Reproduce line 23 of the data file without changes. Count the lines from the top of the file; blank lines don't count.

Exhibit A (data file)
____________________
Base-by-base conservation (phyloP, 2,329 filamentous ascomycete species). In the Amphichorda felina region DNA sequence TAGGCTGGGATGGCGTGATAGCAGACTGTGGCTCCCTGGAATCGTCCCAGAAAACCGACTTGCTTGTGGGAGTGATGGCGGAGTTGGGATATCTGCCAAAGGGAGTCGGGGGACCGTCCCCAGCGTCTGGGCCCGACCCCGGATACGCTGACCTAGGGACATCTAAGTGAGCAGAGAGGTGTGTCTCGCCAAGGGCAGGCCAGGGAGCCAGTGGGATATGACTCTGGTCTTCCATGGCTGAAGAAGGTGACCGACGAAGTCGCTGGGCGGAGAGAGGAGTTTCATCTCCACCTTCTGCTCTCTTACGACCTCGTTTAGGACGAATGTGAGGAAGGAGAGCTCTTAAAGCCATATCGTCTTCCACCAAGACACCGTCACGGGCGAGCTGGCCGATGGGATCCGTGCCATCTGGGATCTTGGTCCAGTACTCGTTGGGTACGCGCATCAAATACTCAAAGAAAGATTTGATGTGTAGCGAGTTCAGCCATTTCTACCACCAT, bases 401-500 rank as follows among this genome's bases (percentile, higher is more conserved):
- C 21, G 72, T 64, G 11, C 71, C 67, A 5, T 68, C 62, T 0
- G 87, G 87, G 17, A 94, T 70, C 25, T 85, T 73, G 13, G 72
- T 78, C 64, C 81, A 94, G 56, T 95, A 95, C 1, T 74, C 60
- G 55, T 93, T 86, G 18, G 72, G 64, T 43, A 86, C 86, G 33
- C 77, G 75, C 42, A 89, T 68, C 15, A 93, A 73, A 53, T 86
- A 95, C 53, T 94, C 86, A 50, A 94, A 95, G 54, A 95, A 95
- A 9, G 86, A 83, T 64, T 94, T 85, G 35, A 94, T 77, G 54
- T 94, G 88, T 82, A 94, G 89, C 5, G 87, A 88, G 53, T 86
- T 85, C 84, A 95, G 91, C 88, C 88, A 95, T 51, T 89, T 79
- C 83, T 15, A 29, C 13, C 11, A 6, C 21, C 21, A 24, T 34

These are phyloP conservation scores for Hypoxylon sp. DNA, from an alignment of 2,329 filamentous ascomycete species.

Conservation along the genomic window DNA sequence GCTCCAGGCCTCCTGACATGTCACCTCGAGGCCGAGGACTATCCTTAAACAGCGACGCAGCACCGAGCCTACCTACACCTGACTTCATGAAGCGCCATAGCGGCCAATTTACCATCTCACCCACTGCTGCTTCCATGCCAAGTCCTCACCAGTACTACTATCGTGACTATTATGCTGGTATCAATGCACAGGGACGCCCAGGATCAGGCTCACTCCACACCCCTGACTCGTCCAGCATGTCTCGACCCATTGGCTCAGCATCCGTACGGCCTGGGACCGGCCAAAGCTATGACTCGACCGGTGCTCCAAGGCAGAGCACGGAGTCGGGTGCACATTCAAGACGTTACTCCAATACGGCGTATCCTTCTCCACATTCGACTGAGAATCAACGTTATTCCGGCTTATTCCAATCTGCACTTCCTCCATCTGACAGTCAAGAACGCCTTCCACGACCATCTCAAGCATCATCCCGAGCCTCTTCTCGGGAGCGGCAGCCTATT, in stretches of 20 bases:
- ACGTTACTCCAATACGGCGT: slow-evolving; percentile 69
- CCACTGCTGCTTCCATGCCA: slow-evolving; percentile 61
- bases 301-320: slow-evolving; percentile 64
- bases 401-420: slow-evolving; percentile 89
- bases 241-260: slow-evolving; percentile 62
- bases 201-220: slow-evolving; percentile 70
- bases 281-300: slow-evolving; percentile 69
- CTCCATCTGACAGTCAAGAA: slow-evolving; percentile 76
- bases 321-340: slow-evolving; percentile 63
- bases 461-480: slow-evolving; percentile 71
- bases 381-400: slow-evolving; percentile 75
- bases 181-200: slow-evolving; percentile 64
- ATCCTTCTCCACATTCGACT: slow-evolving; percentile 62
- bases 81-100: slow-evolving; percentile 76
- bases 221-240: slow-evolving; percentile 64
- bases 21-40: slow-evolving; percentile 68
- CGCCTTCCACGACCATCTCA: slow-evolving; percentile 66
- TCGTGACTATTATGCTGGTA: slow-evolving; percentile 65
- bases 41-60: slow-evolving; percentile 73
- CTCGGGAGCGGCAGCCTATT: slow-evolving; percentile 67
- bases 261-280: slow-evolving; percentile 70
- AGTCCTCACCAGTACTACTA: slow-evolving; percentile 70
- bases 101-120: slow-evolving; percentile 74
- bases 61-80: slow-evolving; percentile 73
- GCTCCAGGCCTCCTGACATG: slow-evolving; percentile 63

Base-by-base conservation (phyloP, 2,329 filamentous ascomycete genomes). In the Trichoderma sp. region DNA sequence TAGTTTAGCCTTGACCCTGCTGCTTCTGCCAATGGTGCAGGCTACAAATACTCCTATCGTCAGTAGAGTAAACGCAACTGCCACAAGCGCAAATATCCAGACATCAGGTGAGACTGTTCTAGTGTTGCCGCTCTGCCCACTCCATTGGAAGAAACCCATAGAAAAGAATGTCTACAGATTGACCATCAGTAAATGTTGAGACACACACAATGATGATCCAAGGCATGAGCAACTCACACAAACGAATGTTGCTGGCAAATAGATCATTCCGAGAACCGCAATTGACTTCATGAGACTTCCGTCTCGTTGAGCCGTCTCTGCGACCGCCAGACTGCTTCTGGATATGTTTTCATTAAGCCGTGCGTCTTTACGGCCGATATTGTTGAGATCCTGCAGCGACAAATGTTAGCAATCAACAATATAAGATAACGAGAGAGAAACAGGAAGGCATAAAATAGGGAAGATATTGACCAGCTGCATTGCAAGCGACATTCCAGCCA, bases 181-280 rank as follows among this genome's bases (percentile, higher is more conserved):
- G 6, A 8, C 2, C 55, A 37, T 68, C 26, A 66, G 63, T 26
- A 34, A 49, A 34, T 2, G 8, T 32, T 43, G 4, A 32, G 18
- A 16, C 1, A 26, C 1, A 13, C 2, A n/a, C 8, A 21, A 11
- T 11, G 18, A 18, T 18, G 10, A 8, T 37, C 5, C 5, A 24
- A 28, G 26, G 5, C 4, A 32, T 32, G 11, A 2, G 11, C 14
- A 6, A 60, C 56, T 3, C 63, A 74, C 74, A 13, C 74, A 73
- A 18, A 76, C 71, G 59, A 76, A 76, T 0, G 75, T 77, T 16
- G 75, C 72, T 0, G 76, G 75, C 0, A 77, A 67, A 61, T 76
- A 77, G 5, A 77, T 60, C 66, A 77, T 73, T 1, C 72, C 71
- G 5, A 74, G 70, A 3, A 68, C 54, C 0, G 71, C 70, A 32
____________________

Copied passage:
- bases 461-480: slow-evolving; percentile 71